Root canal treatment

Root canal treatment (RCT) is a procedure used to save a tooth which has either irreversible inflammation of the nerve or ‘pulp’, or the nerve is dead and the tooth is infected.

The pulp is a mixture of blood vessels and nerve fibres and is contained within a tiny canal down the roots of the tooth – different teeth have different numbers of canals which require cleaning. A tooth requiring RCT usually but not always causes pain. Typically the pain is of a type which is severe, throbbing, unrelenting and does not ease with pain killers. We try to keep toothache appointments available every day for this kind of procedure.

The Root Canal Process:

  1. The first step is a consultation to diagnose the condition, discuss options and costs and take necessary x-rays.
  2. If you decide that RCT is for you we then anaesthetise the tooth to make it totally comfortable and then place on a rubber dam. Rubber dams are used routinely for RCT and is a plastic sheet through which a small hole is made and the tooth pokes through it. It prevents water or tiny instruments going into the mouth and also prevents saliva and bacteria entering the tooth.
  3. We then locate each of the root canals in the tooth. There can be one or several canals depending on the size and shape of the tooth and sometimes the anatomy of them can be very complex. The cost is dependent on the number of canals and complexity.
  4. We use a special machine called an apex locator combined with x-rays to ensure the canal has been prepared to the appropriate length.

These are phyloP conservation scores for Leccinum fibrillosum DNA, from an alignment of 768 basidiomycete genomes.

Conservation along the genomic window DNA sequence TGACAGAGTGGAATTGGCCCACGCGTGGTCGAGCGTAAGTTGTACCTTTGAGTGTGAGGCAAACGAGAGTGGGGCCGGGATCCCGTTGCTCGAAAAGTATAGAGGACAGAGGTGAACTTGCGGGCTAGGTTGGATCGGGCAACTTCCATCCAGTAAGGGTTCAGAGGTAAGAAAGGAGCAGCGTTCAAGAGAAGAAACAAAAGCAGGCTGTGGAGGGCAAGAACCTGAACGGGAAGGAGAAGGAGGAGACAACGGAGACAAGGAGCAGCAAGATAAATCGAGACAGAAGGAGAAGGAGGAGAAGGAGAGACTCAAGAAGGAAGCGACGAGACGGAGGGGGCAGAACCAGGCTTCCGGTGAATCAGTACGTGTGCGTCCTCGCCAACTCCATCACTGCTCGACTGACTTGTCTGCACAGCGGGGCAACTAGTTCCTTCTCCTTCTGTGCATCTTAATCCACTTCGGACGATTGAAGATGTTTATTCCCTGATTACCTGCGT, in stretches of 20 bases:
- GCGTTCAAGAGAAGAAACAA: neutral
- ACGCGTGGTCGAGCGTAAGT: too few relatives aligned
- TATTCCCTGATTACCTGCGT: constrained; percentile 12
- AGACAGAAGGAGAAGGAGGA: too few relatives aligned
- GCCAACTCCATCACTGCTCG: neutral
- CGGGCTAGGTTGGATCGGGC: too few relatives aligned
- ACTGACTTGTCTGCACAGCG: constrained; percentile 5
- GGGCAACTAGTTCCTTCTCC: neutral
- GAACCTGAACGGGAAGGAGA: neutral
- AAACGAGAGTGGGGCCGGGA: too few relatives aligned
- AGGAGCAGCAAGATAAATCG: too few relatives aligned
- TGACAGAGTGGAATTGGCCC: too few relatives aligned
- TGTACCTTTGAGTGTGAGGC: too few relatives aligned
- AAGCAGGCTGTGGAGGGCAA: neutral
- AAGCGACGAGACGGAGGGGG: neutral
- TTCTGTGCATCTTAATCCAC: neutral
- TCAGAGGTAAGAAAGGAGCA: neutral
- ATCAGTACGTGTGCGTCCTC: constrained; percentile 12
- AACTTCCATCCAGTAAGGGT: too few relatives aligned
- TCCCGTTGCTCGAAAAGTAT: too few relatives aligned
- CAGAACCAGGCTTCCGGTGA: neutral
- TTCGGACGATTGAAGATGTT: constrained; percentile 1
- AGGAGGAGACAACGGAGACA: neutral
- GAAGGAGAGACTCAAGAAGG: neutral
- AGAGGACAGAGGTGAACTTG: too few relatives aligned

5. If the treatment is very complex or the tooth has had a root canal treatment in the past which has not been successful you may be referred to a specialist in RCT in Toowoomba or Brisbane. These specialists are known as Endodontists and they have specialised skills and equipment including microscopes to help them to perform their work.
  6. After the removal of the inflamed/infected pulp from the tooth, an antibacterial dressing is placed into the canals to reduce pain and infection and eliminate bacteria. The tooth is usually restored with a temporary filling over the top. At the first visit we may only have time to get you out of pain but if there is time available we will finish the debridement completely.
  7. We then prepare the canal/canals exactly to the end of the root and smooth, shape and further disinfect the canal so it is able to be filled adequately (x-ray required).
  8. At your next visit, usually a few weeks to a month later, we then seal the canals to prevent further bacterial growth. This completes the root canal treatment.

A tooth which has had root canal treatment is usually heavily filled and is at risk of breaking or splitting. This is why it is very important to place a strong restoration with a good seal on the tooth (preferably a crown) to protect the tooth from cracking and to prevent germs reinfecting the canals.

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